Friday, November 06, 2015

How to squint without scaring people

Most of my life I went around feeling afraid of many things: friendship, male attention, physical pain, family members, children, people being nice to me, etc. It made sense for me to try to look intimidating and stand-offish, so people would leave me alone. I kept a serious expression when I walked down the street or entered a public place and in bright light I squinted like this:

In the past few years, I've become less afraid of several of those things and I no longer want to look intimidating to strangers as they pass me on the street. Several months ago, I began to think about how I squint in harsh light. Most people do a frowning squint, but my father and others on his side of the family squint more like this:

I used to think that was an unusual way to hold one's face. I think of my father and my Aunt Rosemary in particular. Since childhood, I've noticed that they almost look like they're smiling when they squint into the sun. But now that I no longer feel the fear that made me want to intimidate people, this way of squinting appeals to me. I look nicer (and goofier, but that's okay). So I'm now training myself to squint in the Rodríguez way instead of the upset-looking way. When I notice that my eyes are straining against light, I carefully smooth my forehead and raise my cheeks, pulling my eyes half-closed and bringing the corners of my mouth up.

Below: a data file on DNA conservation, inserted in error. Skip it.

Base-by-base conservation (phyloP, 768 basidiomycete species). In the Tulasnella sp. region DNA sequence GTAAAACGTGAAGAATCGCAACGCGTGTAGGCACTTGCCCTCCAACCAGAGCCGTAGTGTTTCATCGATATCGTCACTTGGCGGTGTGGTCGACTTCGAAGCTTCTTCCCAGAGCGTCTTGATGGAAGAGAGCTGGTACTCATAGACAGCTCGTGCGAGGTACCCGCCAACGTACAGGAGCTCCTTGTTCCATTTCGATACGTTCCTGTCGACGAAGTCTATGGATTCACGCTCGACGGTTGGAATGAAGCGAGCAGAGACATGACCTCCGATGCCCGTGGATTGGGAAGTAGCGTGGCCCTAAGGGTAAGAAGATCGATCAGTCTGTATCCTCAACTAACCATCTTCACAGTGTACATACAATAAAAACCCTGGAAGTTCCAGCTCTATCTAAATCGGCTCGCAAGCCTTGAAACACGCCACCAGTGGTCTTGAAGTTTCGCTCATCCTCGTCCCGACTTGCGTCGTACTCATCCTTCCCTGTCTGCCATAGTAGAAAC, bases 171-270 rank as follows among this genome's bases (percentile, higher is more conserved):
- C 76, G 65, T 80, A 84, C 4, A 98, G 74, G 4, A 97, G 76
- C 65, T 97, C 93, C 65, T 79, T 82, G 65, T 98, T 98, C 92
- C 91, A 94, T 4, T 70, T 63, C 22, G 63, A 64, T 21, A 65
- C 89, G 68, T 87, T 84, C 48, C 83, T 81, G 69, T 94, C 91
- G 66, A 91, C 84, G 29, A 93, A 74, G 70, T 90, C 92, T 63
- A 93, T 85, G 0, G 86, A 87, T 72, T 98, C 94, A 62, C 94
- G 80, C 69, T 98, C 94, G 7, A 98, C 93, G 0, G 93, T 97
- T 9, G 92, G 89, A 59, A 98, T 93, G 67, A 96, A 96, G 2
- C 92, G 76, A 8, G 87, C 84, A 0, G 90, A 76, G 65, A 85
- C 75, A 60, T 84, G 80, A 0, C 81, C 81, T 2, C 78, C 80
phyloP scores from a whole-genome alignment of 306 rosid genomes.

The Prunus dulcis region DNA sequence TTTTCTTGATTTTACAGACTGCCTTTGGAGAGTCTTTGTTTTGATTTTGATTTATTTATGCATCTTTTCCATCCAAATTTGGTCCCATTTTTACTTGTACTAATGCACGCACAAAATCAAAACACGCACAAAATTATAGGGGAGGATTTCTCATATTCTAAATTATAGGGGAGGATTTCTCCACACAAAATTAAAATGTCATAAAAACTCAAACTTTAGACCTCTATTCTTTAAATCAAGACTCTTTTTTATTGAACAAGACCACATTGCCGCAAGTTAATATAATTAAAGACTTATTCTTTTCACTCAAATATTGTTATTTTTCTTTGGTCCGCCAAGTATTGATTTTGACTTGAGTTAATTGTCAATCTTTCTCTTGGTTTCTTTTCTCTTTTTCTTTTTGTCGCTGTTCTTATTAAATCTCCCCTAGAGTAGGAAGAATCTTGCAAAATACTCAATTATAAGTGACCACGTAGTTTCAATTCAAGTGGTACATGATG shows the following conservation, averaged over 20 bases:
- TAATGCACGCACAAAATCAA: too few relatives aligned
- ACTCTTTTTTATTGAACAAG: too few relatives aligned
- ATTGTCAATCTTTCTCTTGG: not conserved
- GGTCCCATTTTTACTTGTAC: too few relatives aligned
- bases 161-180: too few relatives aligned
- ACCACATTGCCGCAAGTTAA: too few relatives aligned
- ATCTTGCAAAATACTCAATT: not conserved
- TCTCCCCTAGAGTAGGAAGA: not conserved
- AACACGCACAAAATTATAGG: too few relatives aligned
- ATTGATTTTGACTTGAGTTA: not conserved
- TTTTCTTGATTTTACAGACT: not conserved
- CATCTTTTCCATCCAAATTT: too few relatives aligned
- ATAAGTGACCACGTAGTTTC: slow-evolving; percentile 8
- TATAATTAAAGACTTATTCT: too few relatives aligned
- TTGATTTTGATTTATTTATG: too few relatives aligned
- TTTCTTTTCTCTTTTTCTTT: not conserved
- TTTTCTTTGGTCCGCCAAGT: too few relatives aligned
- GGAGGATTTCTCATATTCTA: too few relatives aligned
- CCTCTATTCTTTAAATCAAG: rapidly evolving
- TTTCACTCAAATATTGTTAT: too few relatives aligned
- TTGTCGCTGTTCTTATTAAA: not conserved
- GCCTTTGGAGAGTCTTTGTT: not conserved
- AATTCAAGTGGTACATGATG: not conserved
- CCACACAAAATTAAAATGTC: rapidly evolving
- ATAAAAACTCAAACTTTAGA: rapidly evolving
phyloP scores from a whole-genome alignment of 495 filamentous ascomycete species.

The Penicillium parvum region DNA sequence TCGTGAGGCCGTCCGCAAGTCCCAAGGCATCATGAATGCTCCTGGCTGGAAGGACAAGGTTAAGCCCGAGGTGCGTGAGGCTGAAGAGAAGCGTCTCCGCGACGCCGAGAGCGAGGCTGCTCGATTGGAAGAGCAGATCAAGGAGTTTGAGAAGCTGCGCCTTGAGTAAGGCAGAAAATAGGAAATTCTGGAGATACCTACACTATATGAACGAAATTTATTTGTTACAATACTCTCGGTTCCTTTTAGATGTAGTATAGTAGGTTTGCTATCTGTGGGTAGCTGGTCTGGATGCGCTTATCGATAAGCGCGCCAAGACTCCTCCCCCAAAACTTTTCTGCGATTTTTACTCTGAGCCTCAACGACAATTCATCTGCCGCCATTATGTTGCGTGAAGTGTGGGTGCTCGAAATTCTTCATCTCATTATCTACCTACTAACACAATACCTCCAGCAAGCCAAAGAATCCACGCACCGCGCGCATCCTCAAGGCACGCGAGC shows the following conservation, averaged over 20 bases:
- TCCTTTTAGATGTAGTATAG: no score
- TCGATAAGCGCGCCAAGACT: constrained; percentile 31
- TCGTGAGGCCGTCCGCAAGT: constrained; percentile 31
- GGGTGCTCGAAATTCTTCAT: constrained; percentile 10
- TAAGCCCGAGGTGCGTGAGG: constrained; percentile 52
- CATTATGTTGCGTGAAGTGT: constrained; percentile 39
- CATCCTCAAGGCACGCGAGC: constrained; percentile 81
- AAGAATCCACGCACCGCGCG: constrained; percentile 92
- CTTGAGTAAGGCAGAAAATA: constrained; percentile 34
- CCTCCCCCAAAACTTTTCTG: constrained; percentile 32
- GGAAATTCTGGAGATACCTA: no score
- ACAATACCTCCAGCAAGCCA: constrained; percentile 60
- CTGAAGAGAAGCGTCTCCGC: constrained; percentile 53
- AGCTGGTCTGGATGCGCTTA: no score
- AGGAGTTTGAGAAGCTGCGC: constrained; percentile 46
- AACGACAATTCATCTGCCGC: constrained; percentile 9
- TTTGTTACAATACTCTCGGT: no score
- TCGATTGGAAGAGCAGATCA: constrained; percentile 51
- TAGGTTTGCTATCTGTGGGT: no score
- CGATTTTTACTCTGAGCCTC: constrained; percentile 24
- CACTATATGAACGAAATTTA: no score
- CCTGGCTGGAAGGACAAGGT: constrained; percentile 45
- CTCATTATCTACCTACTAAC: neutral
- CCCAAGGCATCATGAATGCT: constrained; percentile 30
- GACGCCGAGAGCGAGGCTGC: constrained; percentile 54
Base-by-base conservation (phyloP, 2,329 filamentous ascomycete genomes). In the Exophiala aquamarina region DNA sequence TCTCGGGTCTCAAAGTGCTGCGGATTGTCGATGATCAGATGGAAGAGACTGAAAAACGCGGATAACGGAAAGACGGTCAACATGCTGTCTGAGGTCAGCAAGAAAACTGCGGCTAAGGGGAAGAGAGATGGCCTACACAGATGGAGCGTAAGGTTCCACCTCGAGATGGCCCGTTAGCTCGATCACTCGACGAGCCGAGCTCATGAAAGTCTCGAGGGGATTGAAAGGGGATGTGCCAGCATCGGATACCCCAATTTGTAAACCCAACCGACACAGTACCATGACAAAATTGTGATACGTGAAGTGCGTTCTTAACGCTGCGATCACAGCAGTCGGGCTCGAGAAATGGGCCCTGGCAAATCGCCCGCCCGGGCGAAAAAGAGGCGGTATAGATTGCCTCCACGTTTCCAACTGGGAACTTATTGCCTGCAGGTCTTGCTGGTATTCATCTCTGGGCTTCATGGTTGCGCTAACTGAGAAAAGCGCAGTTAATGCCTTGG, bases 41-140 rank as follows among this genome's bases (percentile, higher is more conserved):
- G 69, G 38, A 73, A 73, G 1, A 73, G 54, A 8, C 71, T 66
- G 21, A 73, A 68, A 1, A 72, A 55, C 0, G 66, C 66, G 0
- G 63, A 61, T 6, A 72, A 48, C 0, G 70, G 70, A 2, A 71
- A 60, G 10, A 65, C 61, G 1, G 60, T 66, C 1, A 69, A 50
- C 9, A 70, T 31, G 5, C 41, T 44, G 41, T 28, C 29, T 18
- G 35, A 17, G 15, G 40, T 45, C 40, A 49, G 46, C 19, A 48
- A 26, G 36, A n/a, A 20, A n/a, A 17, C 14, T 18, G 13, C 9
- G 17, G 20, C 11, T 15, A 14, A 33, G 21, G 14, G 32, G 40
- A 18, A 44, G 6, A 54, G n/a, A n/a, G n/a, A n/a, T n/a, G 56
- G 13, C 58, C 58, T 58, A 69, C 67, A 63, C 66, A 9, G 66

Why not? It softens my expression and keeps my frown lines from deepening. I see people with completely relaxed faces who look angry because the frown lines between their eyes never go away. My mother frowned a lot and had deep lines between her eyes. I want frown lines that only show when I'm actually frowning. I've heard that before the age of 40 you wear the face God made, and after 40 you wear the face you made. I'm 49 and I'm carefully working on a face I want to wear.

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